This blog is mostly about images. A photo captures a moment in time and lets us slow down long enough to see the rich texture of the life all around us. It's mostly for my own amusement, but if you stumbled here somehow, please enjoy.
San-tor-EEE-nee. A gem of an island in the Aegean Sea. Its crescent shape marked by stunning west coast cliffs plummeting into the caldera of a long dormant volcano, and dotted with dozens and dozens of these white-washed, blue-domed churches. Absolutely stunning.
This particular shot is in the northernmost town of Oia (EEE-uh).
"So the children went in and possessed the land...and
they took strong cities, and a fat land, and possessed houses full of
all goods, wells digged, vineyards, and oliveyards, and fruit trees in
abundance: so they did eat, and were filled, and became fat, and
delighted themselves in thy great goodness." (Neh. 9:24-25)
Sound familiar? We are blessed. Happy Thanksgiving! And watch out for v. 26.
God bless each of you. Among my many blessings are those of you who take the time to drop by and read these musings...or just look at the pix...that's OK too! :)
We identify visitors to the city by their upward glances in admiration of the skyscrapers. (Though I could be mistakenly identified that way too as I've never lost my sense of wonder for such things--including pointing a camera in all directions.)
I guess it's no surprise the disciples pointed out the magnificent temple during their Jerusalem visit in Matthew 24. It likely did surprise them when the Master prophesied of the day when "There shall not be left here one stone upon another, that shall not be thrown down". How permanent those stones must have seemed to them then. I believe it was around 70 A.D. when the Roman Titus was responsible for fulfiling that very prophecy, as chronicled in the arch that bears his name in Rome.
Nothing on earth today is any more permanent. Nothing.
From this rocky outcropping, the Apostle Paul--having beheld the city (Athens) "wholly given to idolatry"--made his appeal that the "unknown God" they unwittingly served was Him in whom we live and move and have our being.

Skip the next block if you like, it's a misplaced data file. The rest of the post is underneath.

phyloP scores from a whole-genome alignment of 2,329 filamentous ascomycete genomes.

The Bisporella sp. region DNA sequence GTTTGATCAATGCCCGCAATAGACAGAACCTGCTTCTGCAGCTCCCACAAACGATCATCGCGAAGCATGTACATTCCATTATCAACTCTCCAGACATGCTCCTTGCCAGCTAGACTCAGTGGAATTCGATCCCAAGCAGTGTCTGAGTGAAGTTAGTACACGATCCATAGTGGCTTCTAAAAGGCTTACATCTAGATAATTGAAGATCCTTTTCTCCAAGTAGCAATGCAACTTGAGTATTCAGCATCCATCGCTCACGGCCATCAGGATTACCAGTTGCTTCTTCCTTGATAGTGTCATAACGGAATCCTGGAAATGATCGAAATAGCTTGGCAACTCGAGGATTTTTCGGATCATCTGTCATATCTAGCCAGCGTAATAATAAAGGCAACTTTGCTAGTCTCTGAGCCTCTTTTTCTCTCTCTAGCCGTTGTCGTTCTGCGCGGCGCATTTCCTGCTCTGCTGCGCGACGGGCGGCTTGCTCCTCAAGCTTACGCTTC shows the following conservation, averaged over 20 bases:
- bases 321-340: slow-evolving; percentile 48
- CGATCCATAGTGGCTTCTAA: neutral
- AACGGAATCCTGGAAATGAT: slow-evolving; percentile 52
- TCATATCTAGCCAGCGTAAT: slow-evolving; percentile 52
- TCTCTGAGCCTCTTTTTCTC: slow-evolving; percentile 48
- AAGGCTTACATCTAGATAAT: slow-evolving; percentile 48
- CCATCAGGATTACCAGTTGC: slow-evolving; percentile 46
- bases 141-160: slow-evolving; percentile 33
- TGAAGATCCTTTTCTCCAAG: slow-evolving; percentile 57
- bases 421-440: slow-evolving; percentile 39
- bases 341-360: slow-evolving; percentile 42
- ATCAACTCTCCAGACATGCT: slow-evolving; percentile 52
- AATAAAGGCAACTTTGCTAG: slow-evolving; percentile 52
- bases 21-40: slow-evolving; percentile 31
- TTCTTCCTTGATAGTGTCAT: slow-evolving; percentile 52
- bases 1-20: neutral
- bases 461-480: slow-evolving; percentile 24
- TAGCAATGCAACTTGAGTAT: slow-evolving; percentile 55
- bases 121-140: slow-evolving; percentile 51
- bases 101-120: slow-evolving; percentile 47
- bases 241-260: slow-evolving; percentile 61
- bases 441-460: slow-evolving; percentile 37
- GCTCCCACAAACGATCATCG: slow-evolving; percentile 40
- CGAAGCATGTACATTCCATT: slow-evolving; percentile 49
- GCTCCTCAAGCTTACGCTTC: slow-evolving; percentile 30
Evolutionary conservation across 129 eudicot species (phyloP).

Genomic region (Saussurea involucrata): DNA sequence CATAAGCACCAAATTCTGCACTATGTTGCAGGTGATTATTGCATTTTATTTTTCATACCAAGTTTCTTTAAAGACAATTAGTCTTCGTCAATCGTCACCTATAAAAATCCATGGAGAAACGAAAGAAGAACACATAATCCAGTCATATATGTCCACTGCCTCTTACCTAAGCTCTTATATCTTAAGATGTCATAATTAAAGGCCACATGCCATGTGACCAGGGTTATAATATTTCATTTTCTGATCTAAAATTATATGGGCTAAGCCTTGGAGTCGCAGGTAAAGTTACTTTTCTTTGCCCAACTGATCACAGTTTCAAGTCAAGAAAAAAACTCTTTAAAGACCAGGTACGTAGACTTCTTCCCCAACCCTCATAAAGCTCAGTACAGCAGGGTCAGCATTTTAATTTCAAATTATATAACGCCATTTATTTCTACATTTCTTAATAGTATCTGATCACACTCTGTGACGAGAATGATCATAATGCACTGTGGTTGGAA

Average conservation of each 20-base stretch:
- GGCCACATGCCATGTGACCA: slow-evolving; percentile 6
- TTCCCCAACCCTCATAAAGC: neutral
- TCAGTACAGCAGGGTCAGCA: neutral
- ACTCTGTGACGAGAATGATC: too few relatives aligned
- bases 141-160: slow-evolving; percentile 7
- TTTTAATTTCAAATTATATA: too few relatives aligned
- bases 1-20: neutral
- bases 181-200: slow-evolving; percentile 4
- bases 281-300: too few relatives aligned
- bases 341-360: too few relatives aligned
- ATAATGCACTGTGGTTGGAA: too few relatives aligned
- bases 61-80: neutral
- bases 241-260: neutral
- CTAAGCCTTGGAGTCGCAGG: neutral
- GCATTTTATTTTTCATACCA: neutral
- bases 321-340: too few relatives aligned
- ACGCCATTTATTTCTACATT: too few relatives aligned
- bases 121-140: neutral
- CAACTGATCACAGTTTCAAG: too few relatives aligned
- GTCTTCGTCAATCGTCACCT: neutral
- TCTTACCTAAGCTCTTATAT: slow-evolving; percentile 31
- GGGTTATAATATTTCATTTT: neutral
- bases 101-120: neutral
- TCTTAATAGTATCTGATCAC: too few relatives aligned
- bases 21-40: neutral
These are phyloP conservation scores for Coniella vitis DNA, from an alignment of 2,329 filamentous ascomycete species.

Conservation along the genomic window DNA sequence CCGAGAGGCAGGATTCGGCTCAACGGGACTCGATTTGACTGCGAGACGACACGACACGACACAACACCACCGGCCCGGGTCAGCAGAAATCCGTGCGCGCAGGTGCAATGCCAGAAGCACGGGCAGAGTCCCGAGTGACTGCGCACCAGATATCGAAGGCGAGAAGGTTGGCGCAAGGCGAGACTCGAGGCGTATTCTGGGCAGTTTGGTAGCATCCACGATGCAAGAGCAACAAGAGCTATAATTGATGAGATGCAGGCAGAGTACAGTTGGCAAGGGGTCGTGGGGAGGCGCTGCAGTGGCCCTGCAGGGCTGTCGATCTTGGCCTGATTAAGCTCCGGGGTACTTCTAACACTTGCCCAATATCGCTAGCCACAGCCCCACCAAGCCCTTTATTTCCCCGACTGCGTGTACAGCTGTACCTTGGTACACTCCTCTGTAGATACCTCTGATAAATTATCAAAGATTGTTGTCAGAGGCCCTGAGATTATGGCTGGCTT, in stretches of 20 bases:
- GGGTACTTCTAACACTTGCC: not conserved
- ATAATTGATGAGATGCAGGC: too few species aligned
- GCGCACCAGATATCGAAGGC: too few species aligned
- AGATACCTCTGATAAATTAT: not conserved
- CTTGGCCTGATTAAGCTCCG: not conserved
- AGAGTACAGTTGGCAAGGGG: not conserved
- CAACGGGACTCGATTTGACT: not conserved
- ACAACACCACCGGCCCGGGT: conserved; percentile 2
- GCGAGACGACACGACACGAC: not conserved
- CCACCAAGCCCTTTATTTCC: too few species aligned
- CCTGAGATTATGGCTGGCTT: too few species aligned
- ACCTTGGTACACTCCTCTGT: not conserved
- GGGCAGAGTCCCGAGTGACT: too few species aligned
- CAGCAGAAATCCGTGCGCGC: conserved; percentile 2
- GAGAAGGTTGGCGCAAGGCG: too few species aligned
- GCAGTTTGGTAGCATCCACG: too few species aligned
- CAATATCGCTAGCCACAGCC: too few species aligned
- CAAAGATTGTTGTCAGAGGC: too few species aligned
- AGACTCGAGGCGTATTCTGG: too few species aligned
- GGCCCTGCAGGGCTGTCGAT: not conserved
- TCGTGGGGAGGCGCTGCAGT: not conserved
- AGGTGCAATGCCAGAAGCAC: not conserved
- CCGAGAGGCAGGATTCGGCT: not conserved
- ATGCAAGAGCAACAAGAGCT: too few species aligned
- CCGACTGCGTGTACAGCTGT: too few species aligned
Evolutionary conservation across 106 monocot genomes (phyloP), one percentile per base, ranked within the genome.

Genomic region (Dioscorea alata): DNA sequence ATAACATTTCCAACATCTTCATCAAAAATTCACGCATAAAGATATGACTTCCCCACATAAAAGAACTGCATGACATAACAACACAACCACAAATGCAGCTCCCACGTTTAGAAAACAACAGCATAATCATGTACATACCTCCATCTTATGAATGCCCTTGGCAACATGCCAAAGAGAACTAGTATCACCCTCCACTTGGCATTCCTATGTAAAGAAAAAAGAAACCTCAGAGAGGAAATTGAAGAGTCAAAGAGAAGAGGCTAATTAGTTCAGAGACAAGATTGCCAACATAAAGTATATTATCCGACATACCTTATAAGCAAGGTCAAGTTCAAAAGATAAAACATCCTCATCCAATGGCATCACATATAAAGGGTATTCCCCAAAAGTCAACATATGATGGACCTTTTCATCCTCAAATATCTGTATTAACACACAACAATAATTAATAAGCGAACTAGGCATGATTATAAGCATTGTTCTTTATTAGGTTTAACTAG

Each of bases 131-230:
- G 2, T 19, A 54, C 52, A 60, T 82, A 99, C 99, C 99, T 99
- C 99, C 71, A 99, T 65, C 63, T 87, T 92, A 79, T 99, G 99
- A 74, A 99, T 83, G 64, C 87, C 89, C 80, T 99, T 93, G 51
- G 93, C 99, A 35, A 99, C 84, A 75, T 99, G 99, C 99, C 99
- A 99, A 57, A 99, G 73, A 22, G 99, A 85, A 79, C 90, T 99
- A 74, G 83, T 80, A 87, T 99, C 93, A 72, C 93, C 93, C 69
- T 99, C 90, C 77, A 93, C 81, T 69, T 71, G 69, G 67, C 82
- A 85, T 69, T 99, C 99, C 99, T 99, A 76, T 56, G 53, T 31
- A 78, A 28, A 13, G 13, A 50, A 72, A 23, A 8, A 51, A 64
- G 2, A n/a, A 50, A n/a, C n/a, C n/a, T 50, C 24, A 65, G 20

From our vantage point, removed by much time and great distance, we can tend to relegate idolatry to what we know of the remnants of Greek mythology; quaint and fairly harmless at this point. Yet in its roots lie the very human tendency to worship the past, raise to doctrine the dogmas of men, and constrain God to something we can hold in our hands, understand, and control.
The Ten Commandments weren't issued with an expiration date nor the suggestion that any of them might not be highly relevant at some future time. So how does "Thou shalt have no other gods before me" and "Thou shalt not make any graven image" apply today? And how might we be just as blind as those Paul derided on Mars' Hill?
I hesitated in posting this one knowing that my friends in Connecticut had their Fall cut short by a crippling snowstorm. But maybe they can get some vicarious enjoyment from the reflective interlude of a little "New England" postcard from the Midwest.
Fall has that same sense of beauty tinged by angst that I feel in viewing a full moon. The greatest explosion of color coincides with the begin of the fading glory, however slight. Yet what a deception the Spoiler offers in the accompanying lure to avoid beauty, love, warmth just because it might fade or diminish. And even in earth's disappointments lie the seed of hope that God's love never wanes nor fades away.
And we are going to a city where the roses never fade!